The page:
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SCI: Founded for Trophy Hunters by Trophy Hunters

The Humane Society of the United States

Safari Club International was founded by C.J. McElroy, a big game trophy collector with a sixth-grade education who claimed to be the greatest hunter in the world.

McElroy hunted in nearly fifty countries on six continents, more than 70 times in Africa alone, and killed nearly 400 record-class animals, including:

  • elephant
  • walrus (since protected)
  • scimitar-horned oryx (endangered)
  • addax (endangered)
  • southern white rhinoceros
  • black rhinoceros (endangered)
  • hippopotamus
  • dama gazelle (endangered)
  • polar bear
  • Bengal tiger
  • leopard
  • wolf
  • jaguar
  • lion

Bill Quimby, a past President of SCI, writes in his book "Safari Club International" that there were rumors among hunters that McElroy "ignored hunting laws," that McElroy was even accused of killing a Rocky Mountain bighorn ram in a national park, and that his "ideas of sportsmanship and ethics simply were different from those of hunters who came along later."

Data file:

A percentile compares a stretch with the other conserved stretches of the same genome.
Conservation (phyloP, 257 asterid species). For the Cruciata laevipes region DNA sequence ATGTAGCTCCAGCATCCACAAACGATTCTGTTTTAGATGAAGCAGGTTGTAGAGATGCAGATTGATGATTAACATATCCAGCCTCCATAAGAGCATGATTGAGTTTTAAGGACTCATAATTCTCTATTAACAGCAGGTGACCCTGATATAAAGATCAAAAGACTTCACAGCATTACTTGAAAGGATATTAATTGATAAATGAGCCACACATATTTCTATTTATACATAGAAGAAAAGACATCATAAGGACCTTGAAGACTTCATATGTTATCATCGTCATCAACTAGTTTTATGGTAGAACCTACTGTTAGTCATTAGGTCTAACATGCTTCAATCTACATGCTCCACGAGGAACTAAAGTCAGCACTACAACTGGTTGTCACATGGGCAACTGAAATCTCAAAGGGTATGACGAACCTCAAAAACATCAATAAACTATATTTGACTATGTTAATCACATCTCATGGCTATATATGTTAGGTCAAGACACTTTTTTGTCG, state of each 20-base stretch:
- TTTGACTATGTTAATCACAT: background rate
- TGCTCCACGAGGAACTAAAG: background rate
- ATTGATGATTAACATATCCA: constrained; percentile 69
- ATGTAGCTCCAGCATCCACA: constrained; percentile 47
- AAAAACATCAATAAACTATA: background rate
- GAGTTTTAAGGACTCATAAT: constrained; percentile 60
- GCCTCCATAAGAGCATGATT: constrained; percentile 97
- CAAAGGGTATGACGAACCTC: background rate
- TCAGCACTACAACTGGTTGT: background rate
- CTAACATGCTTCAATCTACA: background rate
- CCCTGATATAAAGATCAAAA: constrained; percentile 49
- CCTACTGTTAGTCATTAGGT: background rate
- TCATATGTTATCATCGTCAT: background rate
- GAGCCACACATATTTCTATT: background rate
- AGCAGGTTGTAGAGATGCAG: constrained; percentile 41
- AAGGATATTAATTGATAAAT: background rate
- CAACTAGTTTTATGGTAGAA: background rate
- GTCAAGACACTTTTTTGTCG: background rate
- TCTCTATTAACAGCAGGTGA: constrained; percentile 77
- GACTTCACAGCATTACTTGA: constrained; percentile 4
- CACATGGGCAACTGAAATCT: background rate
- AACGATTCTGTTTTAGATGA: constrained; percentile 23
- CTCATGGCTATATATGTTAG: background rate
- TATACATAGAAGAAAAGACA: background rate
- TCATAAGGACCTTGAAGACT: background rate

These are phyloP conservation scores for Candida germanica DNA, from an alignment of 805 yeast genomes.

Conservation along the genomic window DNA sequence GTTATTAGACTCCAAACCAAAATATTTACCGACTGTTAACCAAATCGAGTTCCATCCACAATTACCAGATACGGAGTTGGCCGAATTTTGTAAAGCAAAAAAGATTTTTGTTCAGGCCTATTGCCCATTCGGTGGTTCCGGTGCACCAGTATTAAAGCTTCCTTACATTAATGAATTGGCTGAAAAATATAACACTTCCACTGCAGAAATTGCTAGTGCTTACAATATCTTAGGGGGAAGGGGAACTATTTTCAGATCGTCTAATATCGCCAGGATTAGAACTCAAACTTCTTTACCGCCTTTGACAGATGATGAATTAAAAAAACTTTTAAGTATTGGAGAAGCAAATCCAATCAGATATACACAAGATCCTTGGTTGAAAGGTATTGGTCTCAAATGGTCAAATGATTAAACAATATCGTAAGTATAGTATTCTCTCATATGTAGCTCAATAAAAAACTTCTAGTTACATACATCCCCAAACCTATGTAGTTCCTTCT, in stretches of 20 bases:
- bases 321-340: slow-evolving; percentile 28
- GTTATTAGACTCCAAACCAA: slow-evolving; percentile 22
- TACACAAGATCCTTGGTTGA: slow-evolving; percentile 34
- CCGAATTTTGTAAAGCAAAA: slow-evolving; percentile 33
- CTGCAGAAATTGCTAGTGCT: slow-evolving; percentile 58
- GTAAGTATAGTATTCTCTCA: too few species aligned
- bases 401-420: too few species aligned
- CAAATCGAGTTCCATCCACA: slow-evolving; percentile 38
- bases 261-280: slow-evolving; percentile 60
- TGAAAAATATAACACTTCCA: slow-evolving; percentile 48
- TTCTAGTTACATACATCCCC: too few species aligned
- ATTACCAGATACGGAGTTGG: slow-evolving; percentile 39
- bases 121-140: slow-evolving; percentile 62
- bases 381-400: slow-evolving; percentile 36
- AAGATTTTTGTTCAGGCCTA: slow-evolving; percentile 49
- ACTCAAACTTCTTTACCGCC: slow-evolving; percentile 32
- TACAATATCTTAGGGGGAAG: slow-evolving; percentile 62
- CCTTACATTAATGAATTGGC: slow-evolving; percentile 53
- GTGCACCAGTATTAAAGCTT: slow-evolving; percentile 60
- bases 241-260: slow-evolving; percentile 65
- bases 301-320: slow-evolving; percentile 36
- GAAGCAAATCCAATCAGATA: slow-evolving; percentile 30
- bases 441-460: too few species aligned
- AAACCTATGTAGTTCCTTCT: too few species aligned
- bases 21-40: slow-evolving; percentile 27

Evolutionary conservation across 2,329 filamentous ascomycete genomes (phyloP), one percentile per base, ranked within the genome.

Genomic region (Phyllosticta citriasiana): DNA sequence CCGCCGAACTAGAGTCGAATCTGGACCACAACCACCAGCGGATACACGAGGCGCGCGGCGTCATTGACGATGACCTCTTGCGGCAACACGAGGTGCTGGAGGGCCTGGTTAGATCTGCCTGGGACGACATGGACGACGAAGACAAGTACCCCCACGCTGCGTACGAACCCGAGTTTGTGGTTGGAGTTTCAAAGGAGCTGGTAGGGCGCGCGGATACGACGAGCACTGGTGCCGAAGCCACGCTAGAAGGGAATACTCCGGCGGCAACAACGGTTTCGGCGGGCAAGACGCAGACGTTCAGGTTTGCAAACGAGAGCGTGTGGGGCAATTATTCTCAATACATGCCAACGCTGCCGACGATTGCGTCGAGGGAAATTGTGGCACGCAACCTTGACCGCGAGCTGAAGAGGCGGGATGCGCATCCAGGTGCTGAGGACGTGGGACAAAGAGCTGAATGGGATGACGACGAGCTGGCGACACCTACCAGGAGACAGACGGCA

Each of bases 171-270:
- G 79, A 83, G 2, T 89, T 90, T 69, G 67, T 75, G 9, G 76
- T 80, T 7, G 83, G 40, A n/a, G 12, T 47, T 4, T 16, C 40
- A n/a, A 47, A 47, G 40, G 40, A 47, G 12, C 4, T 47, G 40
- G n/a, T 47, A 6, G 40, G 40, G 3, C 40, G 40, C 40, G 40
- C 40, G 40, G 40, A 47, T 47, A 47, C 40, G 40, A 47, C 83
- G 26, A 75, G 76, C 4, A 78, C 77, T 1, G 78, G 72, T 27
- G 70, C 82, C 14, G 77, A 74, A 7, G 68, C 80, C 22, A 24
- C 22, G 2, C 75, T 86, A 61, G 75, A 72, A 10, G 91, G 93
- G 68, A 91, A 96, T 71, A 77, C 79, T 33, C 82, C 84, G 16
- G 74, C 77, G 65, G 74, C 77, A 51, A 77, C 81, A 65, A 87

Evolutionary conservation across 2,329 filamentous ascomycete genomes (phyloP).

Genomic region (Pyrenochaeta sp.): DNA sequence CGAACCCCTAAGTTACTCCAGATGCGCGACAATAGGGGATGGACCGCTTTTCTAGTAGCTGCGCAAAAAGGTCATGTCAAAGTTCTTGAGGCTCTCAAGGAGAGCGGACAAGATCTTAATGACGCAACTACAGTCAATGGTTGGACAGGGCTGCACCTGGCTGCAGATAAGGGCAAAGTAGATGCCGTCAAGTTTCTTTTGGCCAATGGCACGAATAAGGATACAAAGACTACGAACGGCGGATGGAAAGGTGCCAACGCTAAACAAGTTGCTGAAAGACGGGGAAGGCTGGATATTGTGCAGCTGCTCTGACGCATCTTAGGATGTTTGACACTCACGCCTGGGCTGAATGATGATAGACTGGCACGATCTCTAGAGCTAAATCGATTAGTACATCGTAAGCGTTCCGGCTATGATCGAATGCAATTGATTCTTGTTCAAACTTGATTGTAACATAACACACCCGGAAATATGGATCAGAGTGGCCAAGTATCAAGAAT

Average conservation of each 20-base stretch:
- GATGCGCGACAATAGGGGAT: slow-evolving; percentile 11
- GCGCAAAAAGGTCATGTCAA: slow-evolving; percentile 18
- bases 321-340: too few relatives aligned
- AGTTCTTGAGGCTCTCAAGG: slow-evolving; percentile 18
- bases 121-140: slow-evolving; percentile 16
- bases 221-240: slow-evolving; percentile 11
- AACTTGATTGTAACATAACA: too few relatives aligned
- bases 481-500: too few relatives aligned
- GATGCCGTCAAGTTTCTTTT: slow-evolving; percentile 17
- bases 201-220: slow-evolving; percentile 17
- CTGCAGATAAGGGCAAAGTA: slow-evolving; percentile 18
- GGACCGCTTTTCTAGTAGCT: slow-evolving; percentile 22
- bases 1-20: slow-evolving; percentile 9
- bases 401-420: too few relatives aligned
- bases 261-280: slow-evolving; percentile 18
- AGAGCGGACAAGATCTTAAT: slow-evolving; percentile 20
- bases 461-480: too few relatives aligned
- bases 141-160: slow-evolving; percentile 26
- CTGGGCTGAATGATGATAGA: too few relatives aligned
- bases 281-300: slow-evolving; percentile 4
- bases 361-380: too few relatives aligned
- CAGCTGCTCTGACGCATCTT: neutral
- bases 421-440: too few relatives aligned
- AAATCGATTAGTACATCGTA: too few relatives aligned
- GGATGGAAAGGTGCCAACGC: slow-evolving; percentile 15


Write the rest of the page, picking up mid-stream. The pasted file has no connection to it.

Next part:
Shooting animals from aircraft

Quimby also says that when it was still legal, McElroy enjoyed spotting Alaska's Dall sheep, grizzly bear, moose and caribou from single-engine aircraft, then landing and shooting them the same day.

"[McElroy] could not understand why anyone would willingly backpack or spend weeks in a saddle to hunt one of these animals when there were pilots who could put a hunter on a record book trophy hunt in a day or two of flying," Quimby writes. "Everyone was doing it, he told one hunter, and there were no laws against it (yet), so why wouldn't it be ethical?"

Many hunters, and even SCI members, disliked McElroy and he was eventually forced out. Norden Van Horne, founder of SCI Denver, said that, "as a hunter, I was embarrassed to be part of an organization represented by C.J. McElroy."

Updated April 7, 2008 

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